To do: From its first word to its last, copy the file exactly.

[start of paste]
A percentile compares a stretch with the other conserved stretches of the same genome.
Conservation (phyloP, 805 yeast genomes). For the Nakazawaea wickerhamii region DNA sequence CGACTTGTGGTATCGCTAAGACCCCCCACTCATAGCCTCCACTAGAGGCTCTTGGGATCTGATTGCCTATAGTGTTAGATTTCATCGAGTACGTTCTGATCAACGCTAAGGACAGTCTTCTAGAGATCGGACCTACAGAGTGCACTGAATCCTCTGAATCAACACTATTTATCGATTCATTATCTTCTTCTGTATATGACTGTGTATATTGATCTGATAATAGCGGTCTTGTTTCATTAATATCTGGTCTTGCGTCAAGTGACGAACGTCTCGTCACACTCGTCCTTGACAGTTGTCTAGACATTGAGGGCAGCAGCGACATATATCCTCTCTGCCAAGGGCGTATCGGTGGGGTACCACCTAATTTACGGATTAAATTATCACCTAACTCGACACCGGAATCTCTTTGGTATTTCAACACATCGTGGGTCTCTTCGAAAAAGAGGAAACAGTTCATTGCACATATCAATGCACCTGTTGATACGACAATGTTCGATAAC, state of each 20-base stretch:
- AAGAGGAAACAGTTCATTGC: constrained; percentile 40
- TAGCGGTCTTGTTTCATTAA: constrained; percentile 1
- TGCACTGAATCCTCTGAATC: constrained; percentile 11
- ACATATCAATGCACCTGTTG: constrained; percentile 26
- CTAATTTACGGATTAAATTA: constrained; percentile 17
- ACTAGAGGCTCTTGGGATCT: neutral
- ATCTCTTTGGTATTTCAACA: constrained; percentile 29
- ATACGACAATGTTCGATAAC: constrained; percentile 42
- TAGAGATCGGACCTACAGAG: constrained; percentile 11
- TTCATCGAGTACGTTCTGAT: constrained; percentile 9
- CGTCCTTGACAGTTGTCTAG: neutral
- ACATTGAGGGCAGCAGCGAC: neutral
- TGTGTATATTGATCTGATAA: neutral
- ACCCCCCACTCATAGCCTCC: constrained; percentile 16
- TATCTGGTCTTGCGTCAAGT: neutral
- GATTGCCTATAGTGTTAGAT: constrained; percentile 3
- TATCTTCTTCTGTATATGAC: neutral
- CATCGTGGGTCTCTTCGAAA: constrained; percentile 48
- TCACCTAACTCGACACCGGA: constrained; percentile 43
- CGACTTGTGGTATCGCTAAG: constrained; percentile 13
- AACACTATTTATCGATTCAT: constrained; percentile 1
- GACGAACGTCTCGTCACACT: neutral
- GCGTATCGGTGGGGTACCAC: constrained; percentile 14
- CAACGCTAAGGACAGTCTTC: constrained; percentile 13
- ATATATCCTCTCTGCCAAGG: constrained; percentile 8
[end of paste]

A percentile compares a stretch with the other conserved stretches of the same genome.
Conservation (phyloP, 805 yeast genomes). For the Nakazawaea wickerhamii region DNA sequence CGACTTGTGGTATCGCTAAGACCCCCCACTCATAGCCTCCACTAGAGGCTCTTGGGATCTGATTGCCTATAGTGTTAGATTTCATCGAGTACGTTCTGATCAACGCTAAGGACAGTCTTCTAGAGATCGGACCTACAGAGTGCACTGAATCCTCTGAATCAACACTATTTATCGATTCATTATCTTCTTCTGTATATGACTGTGTATATTGATCTGATAATAGCGGTCTTGTTTCATTAATATCTGGTCTTGCGTCAAGTGACGAACGTCTCGTCACACTCGTCCTTGACAGTTGTCTAGACATTGAGGGCAGCAGCGACATATATCCTCTCTGCCAAGGGCGTATCGGTGGGGTACCACCTAATTTACGGATTAAATTATCACCTAACTCGACACCGGAATCTCTTTGGTATTTCAACACATCGTGGGTCTCTTCGAAAAAGAGGAAACAGTTCATTGCACATATCAATGCACCTGTTGATACGACAATGTTCGATAAC, state of each 20-base stretch:
- AAGAGGAAACAGTTCATTGC: constrained; percentile 40
- TAGCGGTCTTGTTTCATTAA: constrained; percentile 1
- TGCACTGAATCCTCTGAATC: constrained; percentile 11
- ACATATCAATGCACCTGTTG: constrained; percentile 26
- CTAATTTACGGATTAAATTA: constrained; percentile 17
- ACTAGAGGCTCTTGGGATCT: neutral
- ATCTCTTTGGTATTTCAACA: constrained; percentile 29
- ATACGACAATGTTCGATAAC: constrained; percentile 42
- TAGAGATCGGACCTACAGAG: constrained; percentile 11
- TTCATCGAGTACGTTCTGAT: constrained; percentile 9
- CGTCCTTGACAGTTGTCTAG: neutral
- ACATTGAGGGCAGCAGCGAC: neutral
- TGTGTATATTGATCTGATAA: neutral
- ACCCCCCACTCATAGCCTCC: constrained; percentile 16
- TATCTGGTCTTGCGTCAAGT: neutral
- GATTGCCTATAGTGTTAGAT: constrained; percentile 3
- TATCTTCTTCTGTATATGAC: neutral
- CATCGTGGGTCTCTTCGAAA: constrained; percentile 48
- TCACCTAACTCGACACCGGA: constrained; percentile 43
- CGACTTGTGGTATCGCTAAG: constrained; percentile 13
- AACACTATTTATCGATTCAT: constrained; percentile 1
- GACGAACGTCTCGTCACACT: neutral
- GCGTATCGGTGGGGTACCAC: constrained; percentile 14
- CAACGCTAAGGACAGTCTTC: constrained; percentile 13
- ATATATCCTCTCTGCCAAGG: constrained; percentile 8